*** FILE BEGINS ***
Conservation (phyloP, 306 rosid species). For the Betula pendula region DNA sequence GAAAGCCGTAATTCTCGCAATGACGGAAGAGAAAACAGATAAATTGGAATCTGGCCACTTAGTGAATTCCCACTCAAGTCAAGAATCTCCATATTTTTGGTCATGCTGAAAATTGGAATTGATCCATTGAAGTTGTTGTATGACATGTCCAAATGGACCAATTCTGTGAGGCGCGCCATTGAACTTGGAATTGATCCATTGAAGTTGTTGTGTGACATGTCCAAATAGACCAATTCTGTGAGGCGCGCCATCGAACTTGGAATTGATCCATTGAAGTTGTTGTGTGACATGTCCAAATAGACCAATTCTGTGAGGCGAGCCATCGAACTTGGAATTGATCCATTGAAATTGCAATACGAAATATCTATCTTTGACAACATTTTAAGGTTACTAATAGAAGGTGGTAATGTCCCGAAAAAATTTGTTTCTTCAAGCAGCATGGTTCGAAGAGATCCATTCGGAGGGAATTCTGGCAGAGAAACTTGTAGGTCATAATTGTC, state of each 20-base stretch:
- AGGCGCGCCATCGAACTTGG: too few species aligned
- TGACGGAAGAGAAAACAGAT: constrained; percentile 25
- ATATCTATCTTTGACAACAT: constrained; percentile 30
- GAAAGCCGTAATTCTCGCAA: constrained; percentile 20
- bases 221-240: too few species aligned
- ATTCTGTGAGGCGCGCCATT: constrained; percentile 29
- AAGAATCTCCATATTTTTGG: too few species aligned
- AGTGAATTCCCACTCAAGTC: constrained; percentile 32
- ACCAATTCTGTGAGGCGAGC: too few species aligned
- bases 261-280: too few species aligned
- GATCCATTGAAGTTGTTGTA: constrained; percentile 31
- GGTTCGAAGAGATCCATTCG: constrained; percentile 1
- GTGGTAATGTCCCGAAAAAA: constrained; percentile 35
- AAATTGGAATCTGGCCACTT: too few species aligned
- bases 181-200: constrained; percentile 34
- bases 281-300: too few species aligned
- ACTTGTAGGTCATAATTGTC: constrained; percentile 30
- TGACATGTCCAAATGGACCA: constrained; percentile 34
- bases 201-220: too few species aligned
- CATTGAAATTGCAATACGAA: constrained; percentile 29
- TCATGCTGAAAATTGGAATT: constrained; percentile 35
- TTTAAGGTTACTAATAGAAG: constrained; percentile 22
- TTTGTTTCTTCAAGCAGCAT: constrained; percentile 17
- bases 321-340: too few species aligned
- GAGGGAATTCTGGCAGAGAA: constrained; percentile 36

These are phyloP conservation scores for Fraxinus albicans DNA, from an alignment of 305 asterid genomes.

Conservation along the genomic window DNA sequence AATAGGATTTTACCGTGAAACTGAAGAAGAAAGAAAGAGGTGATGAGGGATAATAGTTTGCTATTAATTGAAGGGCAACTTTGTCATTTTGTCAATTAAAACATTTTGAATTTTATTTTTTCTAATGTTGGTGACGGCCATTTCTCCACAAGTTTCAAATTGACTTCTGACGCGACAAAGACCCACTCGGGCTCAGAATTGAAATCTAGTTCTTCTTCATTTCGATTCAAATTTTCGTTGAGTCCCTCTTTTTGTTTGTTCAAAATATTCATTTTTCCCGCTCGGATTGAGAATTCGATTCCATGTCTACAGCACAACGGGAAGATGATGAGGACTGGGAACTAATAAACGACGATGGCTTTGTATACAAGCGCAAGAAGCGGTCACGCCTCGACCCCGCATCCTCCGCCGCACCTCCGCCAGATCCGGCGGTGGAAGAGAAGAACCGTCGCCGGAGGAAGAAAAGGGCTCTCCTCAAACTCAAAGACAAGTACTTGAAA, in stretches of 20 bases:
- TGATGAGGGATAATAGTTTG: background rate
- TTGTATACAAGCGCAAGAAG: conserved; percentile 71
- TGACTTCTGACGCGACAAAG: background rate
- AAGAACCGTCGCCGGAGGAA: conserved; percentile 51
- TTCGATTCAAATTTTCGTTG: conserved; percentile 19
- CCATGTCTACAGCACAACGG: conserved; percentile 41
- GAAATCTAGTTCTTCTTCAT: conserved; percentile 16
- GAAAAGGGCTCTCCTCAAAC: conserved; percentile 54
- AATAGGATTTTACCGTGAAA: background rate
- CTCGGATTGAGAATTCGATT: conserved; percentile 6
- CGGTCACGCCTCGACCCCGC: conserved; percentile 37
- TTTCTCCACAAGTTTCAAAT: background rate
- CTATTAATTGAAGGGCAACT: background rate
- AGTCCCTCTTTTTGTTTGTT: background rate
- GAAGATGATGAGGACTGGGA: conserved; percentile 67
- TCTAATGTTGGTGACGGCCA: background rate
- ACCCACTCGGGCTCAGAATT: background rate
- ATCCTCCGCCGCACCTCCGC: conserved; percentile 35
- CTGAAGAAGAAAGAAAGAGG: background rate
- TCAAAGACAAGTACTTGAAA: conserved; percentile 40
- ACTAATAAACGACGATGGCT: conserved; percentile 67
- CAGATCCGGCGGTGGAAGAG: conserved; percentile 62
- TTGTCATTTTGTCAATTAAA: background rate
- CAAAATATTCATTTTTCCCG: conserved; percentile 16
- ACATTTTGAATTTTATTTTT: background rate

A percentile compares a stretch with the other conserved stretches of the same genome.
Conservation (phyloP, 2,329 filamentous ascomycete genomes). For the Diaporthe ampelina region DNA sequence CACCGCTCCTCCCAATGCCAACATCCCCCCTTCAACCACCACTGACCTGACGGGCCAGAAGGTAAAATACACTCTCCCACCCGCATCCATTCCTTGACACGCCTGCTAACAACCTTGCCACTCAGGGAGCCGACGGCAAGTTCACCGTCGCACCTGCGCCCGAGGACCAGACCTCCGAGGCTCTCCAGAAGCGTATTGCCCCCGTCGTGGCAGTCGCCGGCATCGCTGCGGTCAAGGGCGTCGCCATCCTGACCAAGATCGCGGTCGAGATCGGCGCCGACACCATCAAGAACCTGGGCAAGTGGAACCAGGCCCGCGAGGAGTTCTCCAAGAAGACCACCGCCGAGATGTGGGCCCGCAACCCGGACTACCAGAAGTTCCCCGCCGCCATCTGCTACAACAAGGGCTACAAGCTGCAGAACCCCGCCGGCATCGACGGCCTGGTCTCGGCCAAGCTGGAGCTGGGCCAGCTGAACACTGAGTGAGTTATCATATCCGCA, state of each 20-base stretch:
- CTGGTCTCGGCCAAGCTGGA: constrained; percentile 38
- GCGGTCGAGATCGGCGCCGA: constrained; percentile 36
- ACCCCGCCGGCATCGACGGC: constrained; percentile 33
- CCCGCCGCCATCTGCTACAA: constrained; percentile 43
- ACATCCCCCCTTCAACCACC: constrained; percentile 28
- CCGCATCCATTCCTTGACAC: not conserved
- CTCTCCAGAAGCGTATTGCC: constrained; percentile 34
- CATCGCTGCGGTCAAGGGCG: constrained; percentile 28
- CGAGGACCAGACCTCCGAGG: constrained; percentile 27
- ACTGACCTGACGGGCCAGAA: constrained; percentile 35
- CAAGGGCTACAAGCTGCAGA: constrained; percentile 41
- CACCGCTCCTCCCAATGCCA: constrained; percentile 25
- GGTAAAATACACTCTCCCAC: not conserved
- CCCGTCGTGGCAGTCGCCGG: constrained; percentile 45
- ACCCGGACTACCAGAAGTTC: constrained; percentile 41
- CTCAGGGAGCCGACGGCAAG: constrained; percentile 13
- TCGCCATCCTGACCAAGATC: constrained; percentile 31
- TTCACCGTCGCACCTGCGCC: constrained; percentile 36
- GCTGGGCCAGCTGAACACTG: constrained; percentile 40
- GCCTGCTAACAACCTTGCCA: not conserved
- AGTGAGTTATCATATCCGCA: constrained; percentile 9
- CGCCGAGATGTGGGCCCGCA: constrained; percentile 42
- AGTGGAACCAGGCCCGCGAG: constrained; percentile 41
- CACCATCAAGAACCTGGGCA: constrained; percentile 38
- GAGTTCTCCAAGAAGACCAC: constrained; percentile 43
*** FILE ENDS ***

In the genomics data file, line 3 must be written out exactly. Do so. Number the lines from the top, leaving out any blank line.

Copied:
- TGACGGAAGAGAAAACAGAT: constrained; percentile 25